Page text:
It's raining Bran!
You heard it here first: beloved IFVP member, Brandon Black has officially taken the reins of Newsletter Editor.
And why is he typing in third person? No clue but that ends now. Hello all. I'm very excited to have the honor of serving as Newsletter Editor. This month, I called an audible and decided to pull double duty to let you know more about myself and some plans we have for the the newsletter. Ready? Let's do this!
I am Brandon Black owner and operator of Drawnversation, Illustrator in Chief, out of Cincinnati, OH–USA. I joined IFVP in 2016 after meeting a few bright and shining folks (Greg Whicker, Leah Silverman, Katherine Torrini, Lisa Nelson, and Jennie Hempstead to be exact!) who I'm now very proud to call colleagues.
They were all very affirming and encouraging me to join the fold. I've been to two conferences–my first being that summer in Washington DC and my second was last year in Decatur.
I began working as a visual practitioner about seven years ago at a nonprofit that used a process involving graphic facilitator role. The process was called a PATH and usually takes about 45 minutes to an hour. Two hours later, those PATH participants had the most beautiful PATH chart in the history of the organization. I was congratulated and told, "you need to get faster!" The standard star person technique wasn't exactly my style at the time so I googled GRAPHIC FACILITATION and came across Brandy Agerbeck's website. Soon, I discovered that there were people all over the world doing this professionally. Mind blown.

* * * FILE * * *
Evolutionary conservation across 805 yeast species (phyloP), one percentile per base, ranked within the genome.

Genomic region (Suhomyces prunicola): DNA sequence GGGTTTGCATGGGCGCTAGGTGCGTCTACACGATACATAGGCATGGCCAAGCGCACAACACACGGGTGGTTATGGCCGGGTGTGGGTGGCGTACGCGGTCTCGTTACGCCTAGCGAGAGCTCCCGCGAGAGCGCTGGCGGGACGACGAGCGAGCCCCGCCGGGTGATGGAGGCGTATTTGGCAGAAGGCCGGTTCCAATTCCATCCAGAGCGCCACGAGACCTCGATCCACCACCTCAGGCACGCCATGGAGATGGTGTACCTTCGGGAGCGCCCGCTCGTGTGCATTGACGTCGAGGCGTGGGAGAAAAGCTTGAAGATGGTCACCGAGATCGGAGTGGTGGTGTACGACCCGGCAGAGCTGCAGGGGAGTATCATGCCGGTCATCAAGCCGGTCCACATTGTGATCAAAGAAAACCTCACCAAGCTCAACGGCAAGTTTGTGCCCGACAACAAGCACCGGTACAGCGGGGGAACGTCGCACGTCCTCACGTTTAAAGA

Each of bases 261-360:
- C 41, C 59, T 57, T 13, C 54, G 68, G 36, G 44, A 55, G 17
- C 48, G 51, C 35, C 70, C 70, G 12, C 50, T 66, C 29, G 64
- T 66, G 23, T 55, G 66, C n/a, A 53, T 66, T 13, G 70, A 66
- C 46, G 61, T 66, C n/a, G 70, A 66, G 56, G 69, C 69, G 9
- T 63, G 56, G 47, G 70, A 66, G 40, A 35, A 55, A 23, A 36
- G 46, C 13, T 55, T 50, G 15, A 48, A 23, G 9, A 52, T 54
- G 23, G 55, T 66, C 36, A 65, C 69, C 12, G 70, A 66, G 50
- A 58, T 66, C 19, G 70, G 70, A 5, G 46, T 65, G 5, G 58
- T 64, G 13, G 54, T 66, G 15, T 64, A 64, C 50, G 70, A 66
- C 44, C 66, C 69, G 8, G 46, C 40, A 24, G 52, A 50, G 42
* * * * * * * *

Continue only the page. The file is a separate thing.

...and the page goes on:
My shared vision for the next year is to use the newsletter as a catalyst for the IFVP community in three ways:
To Inform membership of the need-to-know, nice-to-know and ICYMI updates from our hard working board
To Improve member experience and porfessional success by sharing exclusive advice and best practices
To Endear members to one another by making our individual gifts and stories known and more accessible beyond conference.
I had a first conference take away: "there is data in the kinks" which I took to mean it's beneficial to visualize the disconcerting and uncomfortable. For example, if participants are stuck white space can be as powerful visual to reveal the stagnation. It's not our job to force imagery, but to reveal, or interpret the truths in the room.
Some of the most fun charts I've done involve people in transition. Above is a pre-retirement plan for the mother of a college buddy of mine. I've also had the pleasure of creating a chart for a PHD candidate–now doctor who wanted a visual for her dissertation defense. I love how effective our practice is for groups and individuals.
Catch me on instagram
or my blog at www.drawnvo.blogspot.com